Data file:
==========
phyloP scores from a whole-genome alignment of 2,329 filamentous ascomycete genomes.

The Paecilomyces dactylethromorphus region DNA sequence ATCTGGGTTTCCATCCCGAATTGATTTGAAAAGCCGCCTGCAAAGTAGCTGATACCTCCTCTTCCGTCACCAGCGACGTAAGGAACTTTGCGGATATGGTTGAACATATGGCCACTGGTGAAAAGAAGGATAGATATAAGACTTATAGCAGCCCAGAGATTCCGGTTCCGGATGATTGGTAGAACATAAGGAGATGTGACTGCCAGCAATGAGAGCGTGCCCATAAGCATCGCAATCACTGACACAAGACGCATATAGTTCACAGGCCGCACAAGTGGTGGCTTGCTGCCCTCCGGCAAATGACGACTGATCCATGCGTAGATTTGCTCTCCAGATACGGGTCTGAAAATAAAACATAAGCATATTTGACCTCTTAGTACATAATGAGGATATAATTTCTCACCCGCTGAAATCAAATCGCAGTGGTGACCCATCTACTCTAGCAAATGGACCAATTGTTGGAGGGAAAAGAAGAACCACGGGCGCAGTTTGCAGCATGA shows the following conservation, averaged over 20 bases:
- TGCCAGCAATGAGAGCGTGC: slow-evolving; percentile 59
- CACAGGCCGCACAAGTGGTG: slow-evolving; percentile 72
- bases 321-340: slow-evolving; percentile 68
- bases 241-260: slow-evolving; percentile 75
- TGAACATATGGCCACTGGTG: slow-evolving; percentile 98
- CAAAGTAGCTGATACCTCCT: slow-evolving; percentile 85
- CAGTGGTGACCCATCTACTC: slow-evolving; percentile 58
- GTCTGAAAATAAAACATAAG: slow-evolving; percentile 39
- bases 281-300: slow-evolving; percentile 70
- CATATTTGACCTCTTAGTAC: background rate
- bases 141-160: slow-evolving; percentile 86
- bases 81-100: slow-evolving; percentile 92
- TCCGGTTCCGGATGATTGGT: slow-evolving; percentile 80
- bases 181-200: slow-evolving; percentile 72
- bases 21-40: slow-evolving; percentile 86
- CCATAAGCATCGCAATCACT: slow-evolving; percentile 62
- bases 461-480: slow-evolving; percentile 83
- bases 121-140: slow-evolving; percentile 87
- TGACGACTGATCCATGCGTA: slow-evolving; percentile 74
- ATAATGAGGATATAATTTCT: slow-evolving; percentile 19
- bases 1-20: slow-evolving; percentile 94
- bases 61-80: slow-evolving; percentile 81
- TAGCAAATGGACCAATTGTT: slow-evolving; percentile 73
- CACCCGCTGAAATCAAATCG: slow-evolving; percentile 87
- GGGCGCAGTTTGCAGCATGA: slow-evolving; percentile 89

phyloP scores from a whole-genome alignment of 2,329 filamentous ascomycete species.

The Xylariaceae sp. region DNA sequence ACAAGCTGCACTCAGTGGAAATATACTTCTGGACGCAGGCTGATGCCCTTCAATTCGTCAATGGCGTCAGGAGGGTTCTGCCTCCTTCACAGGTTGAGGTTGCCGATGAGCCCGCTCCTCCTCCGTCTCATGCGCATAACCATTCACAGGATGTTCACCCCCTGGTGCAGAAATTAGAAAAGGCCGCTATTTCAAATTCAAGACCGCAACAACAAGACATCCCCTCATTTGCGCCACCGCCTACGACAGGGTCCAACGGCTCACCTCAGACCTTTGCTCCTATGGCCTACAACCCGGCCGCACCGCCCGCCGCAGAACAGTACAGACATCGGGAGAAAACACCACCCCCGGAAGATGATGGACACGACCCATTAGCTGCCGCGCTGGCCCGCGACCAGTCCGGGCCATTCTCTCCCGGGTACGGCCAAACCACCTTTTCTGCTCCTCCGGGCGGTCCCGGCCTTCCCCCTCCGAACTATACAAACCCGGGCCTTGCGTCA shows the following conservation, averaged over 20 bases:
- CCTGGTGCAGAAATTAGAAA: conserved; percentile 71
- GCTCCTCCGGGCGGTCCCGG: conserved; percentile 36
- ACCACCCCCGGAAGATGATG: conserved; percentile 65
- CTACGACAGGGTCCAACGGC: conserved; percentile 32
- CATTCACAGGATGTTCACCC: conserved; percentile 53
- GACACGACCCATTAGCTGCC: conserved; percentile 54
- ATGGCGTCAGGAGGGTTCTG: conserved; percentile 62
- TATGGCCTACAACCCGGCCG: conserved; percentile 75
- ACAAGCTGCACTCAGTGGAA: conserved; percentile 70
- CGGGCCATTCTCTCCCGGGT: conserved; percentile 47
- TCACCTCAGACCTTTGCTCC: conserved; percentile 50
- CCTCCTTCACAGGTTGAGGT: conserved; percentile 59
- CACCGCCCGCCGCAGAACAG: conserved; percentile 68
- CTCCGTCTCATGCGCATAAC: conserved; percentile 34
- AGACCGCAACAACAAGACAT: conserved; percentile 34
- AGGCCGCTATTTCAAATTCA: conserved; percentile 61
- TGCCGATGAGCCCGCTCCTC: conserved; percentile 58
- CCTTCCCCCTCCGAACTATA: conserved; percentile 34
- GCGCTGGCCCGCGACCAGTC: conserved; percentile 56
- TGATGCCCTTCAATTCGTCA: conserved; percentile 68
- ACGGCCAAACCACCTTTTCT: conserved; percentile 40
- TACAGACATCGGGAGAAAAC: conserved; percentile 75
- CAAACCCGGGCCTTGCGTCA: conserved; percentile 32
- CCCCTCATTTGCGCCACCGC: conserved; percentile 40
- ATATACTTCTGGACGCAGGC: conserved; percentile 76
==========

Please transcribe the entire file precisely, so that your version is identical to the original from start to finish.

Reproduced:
phyloP scores from a whole-genome alignment of 2,329 filamentous ascomycete genomes.

The Paecilomyces dactylethromorphus region DNA sequence ATCTGGGTTTCCATCCCGAATTGATTTGAAAAGCCGCCTGCAAAGTAGCTGATACCTCCTCTTCCGTCACCAGCGACGTAAGGAACTTTGCGGATATGGTTGAACATATGGCCACTGGTGAAAAGAAGGATAGATATAAGACTTATAGCAGCCCAGAGATTCCGGTTCCGGATGATTGGTAGAACATAAGGAGATGTGACTGCCAGCAATGAGAGCGTGCCCATAAGCATCGCAATCACTGACACAAGACGCATATAGTTCACAGGCCGCACAAGTGGTGGCTTGCTGCCCTCCGGCAAATGACGACTGATCCATGCGTAGATTTGCTCTCCAGATACGGGTCTGAAAATAAAACATAAGCATATTTGACCTCTTAGTACATAATGAGGATATAATTTCTCACCCGCTGAAATCAAATCGCAGTGGTGACCCATCTACTCTAGCAAATGGACCAATTGTTGGAGGGAAAAGAAGAACCACGGGCGCAGTTTGCAGCATGA shows the following conservation, averaged over 20 bases:
- TGCCAGCAATGAGAGCGTGC: slow-evolving; percentile 59
- CACAGGCCGCACAAGTGGTG: slow-evolving; percentile 72
- bases 321-340: slow-evolving; percentile 68
- bases 241-260: slow-evolving; percentile 75
- TGAACATATGGCCACTGGTG: slow-evolving; percentile 98
- CAAAGTAGCTGATACCTCCT: slow-evolving; percentile 85
- CAGTGGTGACCCATCTACTC: slow-evolving; percentile 58
- GTCTGAAAATAAAACATAAG: slow-evolving; percentile 39
- bases 281-300: slow-evolving; percentile 70
- CATATTTGACCTCTTAGTAC: background rate
- bases 141-160: slow-evolving; percentile 86
- bases 81-100: slow-evolving; percentile 92
- TCCGGTTCCGGATGATTGGT: slow-evolving; percentile 80
- bases 181-200: slow-evolving; percentile 72
- bases 21-40: slow-evolving; percentile 86
- CCATAAGCATCGCAATCACT: slow-evolving; percentile 62
- bases 461-480: slow-evolving; percentile 83
- bases 121-140: slow-evolving; percentile 87
- TGACGACTGATCCATGCGTA: slow-evolving; percentile 74
- ATAATGAGGATATAATTTCT: slow-evolving; percentile 19
- bases 1-20: slow-evolving; percentile 94
- bases 61-80: slow-evolving; percentile 81
- TAGCAAATGGACCAATTGTT: slow-evolving; percentile 73
- CACCCGCTGAAATCAAATCG: slow-evolving; percentile 87
- GGGCGCAGTTTGCAGCATGA: slow-evolving; percentile 89

phyloP scores from a whole-genome alignment of 2,329 filamentous ascomycete species.

The Xylariaceae sp. region DNA sequence ACAAGCTGCACTCAGTGGAAATATACTTCTGGACGCAGGCTGATGCCCTTCAATTCGTCAATGGCGTCAGGAGGGTTCTGCCTCCTTCACAGGTTGAGGTTGCCGATGAGCCCGCTCCTCCTCCGTCTCATGCGCATAACCATTCACAGGATGTTCACCCCCTGGTGCAGAAATTAGAAAAGGCCGCTATTTCAAATTCAAGACCGCAACAACAAGACATCCCCTCATTTGCGCCACCGCCTACGACAGGGTCCAACGGCTCACCTCAGACCTTTGCTCCTATGGCCTACAACCCGGCCGCACCGCCCGCCGCAGAACAGTACAGACATCGGGAGAAAACACCACCCCCGGAAGATGATGGACACGACCCATTAGCTGCCGCGCTGGCCCGCGACCAGTCCGGGCCATTCTCTCCCGGGTACGGCCAAACCACCTTTTCTGCTCCTCCGGGCGGTCCCGGCCTTCCCCCTCCGAACTATACAAACCCGGGCCTTGCGTCA shows the following conservation, averaged over 20 bases:
- CCTGGTGCAGAAATTAGAAA: conserved; percentile 71
- GCTCCTCCGGGCGGTCCCGG: conserved; percentile 36
- ACCACCCCCGGAAGATGATG: conserved; percentile 65
- CTACGACAGGGTCCAACGGC: conserved; percentile 32
- CATTCACAGGATGTTCACCC: conserved; percentile 53
- GACACGACCCATTAGCTGCC: conserved; percentile 54
- ATGGCGTCAGGAGGGTTCTG: conserved; percentile 62
- TATGGCCTACAACCCGGCCG: conserved; percentile 75
- ACAAGCTGCACTCAGTGGAA: conserved; percentile 70
- CGGGCCATTCTCTCCCGGGT: conserved; percentile 47
- TCACCTCAGACCTTTGCTCC: conserved; percentile 50
- CCTCCTTCACAGGTTGAGGT: conserved; percentile 59
- CACCGCCCGCCGCAGAACAG: conserved; percentile 68
- CTCCGTCTCATGCGCATAAC: conserved; percentile 34
- AGACCGCAACAACAAGACAT: conserved; percentile 34
- AGGCCGCTATTTCAAATTCA: conserved; percentile 61
- TGCCGATGAGCCCGCTCCTC: conserved; percentile 58
- CCTTCCCCCTCCGAACTATA: conserved; percentile 34
- GCGCTGGCCCGCGACCAGTC: conserved; percentile 56
- TGATGCCCTTCAATTCGTCA: conserved; percentile 68
- ACGGCCAAACCACCTTTTCT: conserved; percentile 40
- TACAGACATCGGGAGAAAAC: conserved; percentile 75
- CAAACCCGGGCCTTGCGTCA: conserved; percentile 32
- CCCCTCATTTGCGCCACCGC: conserved; percentile 40
- ATATACTTCTGGACGCAGGC: conserved; percentile 76